Abortion is one of the most divisive and controversial legal subjects in the United States, where federal law has protected a woman's right to choose an abortion since the U.S. Supreme Court's Roe v. Wade decision in 1973. Some states have limited access to abortion through legislation and other means, as pressure from both sides of the debate have made abortion a highly volatile area of law. This section includes summaries of abortion law throughout U.S. history, specific abortion-related laws in various states, a detailed account of Roe v. Wade, an explanation of parental consent laws, and related resources.
Roe v. Wade
Abortion in the United States can't be discussed long before mention is made of the landmark 1973 Supreme Court decision Roe v. Wade. This case was the first in U.S. history that established a constitutional right to an abortion. An unmarried pregnant Texas woman sought an abortion, but was denied under Texas law. The law was challenged in federal court, which determined that the constitutional right to privacy prevented states from banning abortion, though the court held that states have an interest in ensuring the safety and well-being of pregnant women and potential human life. The court further held that a fetus is not a person protected by the Constitution.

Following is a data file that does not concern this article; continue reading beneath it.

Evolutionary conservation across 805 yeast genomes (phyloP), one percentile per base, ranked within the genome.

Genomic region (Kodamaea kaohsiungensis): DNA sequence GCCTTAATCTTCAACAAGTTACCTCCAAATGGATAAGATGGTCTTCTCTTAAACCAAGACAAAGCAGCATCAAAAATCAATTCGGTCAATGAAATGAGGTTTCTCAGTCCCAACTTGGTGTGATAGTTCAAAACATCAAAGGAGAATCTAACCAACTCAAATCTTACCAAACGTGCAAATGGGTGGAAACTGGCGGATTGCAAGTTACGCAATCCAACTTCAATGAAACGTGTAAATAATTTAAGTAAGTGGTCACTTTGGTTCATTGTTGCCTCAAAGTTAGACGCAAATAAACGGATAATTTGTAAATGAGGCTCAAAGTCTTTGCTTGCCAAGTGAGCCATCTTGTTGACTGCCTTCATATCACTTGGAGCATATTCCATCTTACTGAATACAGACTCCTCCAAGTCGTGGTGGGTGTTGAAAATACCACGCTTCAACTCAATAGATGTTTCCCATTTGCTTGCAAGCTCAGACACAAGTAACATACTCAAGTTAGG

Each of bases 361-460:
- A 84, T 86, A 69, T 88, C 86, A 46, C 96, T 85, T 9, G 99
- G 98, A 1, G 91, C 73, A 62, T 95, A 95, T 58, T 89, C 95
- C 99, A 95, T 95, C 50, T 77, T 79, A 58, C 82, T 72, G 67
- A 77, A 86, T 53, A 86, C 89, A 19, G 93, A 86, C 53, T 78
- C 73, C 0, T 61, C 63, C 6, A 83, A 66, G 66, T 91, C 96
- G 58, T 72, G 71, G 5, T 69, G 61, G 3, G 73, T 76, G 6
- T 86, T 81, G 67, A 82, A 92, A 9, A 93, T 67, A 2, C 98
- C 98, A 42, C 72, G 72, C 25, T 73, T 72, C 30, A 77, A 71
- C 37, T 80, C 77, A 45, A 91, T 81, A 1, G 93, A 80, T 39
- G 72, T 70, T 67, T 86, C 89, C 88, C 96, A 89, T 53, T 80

The Supreme Court, looking to balance the rights of the individual against the state interest in protecting human life, divided pregnancy into three 12-week trimesters. The Court provided for different treatment depending on the stage of pregnancy:
Although Roe v. Wade remains the landmark case on abortion it has subsequently come under scrutiny and lawmakers and abortion opponents have pushed for stricter abortion laws over the past several decades. Although Roe continues to stand there are increasingly conditions placed upon women seeking to access abortion that have chipped away at the rights indicated by Roe.
Common restrictions upon abortion rights include requirements that place social pressure on pregnant women. Counseling requirements, waiting periods, required viewing of ultrasounds, and parental involvement in abortions sought by minors place pressure on pregnant women not to complete an abortion. Bans on "partial-birth" abortions, prohibitions on public funding, exemption from private insurance coverage, doctor or hospital requirements, and gestational limits erect procedural obstacles to accessing abortion.
Both advocates and opponents of abortion continue to fundraise, lobby, and litigate the issue. As such, further legislation and litigation are likely to arise in coming years. Since laws among states currently vary significantly, and because changes in the law are likely, it is important to check your state's current abortion laws for specific and timely information.